Global energy-related carbon dioxide emissions are rising again after an unprecedented fall last year.
That’s according to the latest report from the International Energy Agency (IEA), which estimates global energy-related carbon dioxide emissions fell by 5.8% in 2020, the largest annual percentage decline since World War II.
Around two million tonnes less of carbon dioxide were emitted last year, the equivalent of removing all of the European Union’s emissions from the global total, the study finds.
However, the report suggests carbon dioxide emissions started to rebound towards the end of the year – in December, global emissions were 2% higher than they were in the same month a year earlier.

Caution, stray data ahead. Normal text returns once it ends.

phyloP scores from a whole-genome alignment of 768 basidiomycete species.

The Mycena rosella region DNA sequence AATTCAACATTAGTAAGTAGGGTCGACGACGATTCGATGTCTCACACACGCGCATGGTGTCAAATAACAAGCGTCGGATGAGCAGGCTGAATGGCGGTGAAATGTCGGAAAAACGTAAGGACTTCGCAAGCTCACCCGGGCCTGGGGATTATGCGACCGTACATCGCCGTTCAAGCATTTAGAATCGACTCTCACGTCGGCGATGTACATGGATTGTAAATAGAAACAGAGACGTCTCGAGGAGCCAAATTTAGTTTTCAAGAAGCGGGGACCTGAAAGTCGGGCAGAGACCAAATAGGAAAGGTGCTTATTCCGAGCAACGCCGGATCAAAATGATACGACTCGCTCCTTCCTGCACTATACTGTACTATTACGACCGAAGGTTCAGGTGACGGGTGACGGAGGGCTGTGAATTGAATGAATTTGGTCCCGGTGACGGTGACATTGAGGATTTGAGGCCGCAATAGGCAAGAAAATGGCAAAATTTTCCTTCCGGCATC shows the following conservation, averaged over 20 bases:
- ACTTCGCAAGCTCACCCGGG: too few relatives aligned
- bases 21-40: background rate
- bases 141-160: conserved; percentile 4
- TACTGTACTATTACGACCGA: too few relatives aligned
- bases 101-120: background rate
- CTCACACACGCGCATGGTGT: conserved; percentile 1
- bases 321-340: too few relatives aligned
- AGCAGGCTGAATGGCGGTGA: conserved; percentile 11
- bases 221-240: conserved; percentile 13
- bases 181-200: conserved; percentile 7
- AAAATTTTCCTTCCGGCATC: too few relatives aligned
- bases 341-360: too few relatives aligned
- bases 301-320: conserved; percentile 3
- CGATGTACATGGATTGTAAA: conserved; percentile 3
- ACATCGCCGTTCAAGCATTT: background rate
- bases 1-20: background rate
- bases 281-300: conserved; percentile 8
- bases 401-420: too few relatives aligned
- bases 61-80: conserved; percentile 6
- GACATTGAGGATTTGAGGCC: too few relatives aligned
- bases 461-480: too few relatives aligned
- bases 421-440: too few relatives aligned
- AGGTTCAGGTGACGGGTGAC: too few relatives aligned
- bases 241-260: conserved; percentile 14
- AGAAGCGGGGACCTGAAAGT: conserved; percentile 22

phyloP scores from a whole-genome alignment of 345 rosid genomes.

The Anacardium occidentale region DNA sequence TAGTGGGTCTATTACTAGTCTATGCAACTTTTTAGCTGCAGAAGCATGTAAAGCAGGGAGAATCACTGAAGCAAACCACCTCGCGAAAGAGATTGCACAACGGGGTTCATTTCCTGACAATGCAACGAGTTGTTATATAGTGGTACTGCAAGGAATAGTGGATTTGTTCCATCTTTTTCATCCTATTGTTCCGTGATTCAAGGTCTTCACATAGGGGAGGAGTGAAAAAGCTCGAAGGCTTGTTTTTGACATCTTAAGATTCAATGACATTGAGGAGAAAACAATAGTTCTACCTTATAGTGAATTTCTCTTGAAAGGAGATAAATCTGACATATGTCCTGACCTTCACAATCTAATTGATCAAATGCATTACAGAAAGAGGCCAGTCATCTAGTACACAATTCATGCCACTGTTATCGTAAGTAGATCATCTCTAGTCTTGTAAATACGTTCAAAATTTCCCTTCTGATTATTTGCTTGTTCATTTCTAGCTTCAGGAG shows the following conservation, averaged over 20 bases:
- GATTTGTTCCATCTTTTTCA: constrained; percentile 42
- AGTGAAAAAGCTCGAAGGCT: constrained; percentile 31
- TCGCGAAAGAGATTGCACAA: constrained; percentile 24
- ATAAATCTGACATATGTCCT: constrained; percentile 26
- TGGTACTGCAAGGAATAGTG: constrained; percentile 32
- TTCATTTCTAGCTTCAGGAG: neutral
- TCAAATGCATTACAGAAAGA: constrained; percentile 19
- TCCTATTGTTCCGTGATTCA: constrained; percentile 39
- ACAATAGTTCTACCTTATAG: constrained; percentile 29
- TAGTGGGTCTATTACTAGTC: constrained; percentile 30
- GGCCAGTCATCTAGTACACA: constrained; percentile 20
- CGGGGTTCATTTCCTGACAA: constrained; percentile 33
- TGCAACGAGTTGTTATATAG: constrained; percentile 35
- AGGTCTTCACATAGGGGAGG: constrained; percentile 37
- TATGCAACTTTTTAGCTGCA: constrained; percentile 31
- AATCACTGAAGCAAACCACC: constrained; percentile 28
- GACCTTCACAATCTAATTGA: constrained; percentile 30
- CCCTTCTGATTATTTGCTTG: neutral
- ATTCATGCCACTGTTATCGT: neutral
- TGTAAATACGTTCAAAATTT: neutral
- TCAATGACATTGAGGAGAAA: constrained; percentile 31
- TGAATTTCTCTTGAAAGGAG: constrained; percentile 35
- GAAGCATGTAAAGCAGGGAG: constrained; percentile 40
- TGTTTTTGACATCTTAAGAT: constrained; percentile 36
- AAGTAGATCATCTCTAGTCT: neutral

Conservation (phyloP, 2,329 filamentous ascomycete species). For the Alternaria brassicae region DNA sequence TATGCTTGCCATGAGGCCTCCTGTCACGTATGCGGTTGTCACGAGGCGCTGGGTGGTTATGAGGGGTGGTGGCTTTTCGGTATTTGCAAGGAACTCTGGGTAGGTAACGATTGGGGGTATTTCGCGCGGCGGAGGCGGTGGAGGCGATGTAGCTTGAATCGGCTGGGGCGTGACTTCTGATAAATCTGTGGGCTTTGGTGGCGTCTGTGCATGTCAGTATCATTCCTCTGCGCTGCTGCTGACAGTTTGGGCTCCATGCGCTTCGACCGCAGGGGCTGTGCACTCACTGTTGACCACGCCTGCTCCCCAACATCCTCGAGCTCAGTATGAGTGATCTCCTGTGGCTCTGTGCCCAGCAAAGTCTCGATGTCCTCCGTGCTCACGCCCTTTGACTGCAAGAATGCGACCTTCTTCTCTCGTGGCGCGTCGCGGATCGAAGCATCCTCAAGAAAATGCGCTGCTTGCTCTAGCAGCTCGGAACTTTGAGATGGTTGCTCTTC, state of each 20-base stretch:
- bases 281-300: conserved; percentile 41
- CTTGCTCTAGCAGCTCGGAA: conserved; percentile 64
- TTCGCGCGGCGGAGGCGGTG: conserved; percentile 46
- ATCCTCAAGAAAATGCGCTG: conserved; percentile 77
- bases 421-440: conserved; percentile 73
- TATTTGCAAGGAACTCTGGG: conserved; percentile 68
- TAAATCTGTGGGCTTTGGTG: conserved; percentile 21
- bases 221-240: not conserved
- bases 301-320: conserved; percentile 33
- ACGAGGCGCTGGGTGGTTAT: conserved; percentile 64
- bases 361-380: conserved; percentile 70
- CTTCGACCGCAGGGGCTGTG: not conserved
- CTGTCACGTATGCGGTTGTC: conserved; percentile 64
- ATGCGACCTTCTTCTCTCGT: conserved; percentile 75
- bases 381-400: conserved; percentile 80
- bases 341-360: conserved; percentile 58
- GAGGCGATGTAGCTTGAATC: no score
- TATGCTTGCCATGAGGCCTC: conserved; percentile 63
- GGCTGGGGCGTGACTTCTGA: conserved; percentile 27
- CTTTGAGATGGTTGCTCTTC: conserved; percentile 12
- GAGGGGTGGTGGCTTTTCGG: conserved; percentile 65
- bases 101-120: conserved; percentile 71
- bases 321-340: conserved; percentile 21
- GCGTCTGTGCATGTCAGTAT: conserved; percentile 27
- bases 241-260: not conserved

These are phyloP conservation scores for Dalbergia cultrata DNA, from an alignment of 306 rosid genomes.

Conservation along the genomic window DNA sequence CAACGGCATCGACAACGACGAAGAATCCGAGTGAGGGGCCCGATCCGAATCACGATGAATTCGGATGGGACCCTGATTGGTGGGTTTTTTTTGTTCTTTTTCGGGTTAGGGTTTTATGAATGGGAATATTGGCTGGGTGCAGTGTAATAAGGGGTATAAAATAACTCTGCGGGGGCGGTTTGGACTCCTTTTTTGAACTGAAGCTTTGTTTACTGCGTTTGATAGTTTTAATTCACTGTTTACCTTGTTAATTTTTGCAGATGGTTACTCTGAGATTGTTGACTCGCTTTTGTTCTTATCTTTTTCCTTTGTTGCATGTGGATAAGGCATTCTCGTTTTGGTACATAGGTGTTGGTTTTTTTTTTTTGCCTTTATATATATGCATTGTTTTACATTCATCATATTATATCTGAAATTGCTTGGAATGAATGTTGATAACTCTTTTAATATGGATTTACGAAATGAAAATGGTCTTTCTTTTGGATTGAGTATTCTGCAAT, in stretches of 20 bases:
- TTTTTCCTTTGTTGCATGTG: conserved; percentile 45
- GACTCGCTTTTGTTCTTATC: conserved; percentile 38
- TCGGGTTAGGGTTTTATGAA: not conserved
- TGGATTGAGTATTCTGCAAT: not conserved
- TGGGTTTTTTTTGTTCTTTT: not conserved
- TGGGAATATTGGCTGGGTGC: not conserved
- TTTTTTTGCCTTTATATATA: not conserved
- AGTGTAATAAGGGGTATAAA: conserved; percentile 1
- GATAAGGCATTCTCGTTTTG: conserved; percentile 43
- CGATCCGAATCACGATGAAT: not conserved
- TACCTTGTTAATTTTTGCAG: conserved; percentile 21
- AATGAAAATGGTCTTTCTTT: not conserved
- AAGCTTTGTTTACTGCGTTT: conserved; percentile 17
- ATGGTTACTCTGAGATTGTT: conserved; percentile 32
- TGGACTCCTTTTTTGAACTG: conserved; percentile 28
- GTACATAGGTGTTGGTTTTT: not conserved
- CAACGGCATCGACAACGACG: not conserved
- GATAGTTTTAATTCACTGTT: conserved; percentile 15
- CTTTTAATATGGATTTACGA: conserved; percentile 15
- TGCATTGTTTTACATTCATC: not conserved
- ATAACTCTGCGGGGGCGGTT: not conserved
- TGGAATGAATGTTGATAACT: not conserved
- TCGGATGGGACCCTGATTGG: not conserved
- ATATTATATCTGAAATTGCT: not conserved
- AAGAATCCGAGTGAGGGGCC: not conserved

While most economies recorded a decline of 5% to 10% in 2020, China was the only major economy that saw an increase in annual carbon dioxide emissions, which rose 0.8% above 2019 levels, equalling an additional 75 million tonnes.
The IEA also notes emissions in India rose above 2019 levels in September as economic activity increased and restrictions were relaxed.
The data shows US emissions fell by 10% in 2020, but after hitting their lowest levels in April and May, they started to bounce back.
Dr Fatih Birol, IEA Executive Director, said: “The rebound in global carbon emissions toward the end of last year is a stark warning that not enough is being done to accelerate clean energy transitions worldwide.
“If governments don’t move quickly with the right energy policies, this could put at risk the world’s historic opportunity to make 2019 the definitive peak in global emissions.
“This year is pivotal for international climate action and it began with high hopes but these latest numbers are a sharp reminder of the immense challenge we face in rapidly transforming the global energy system.”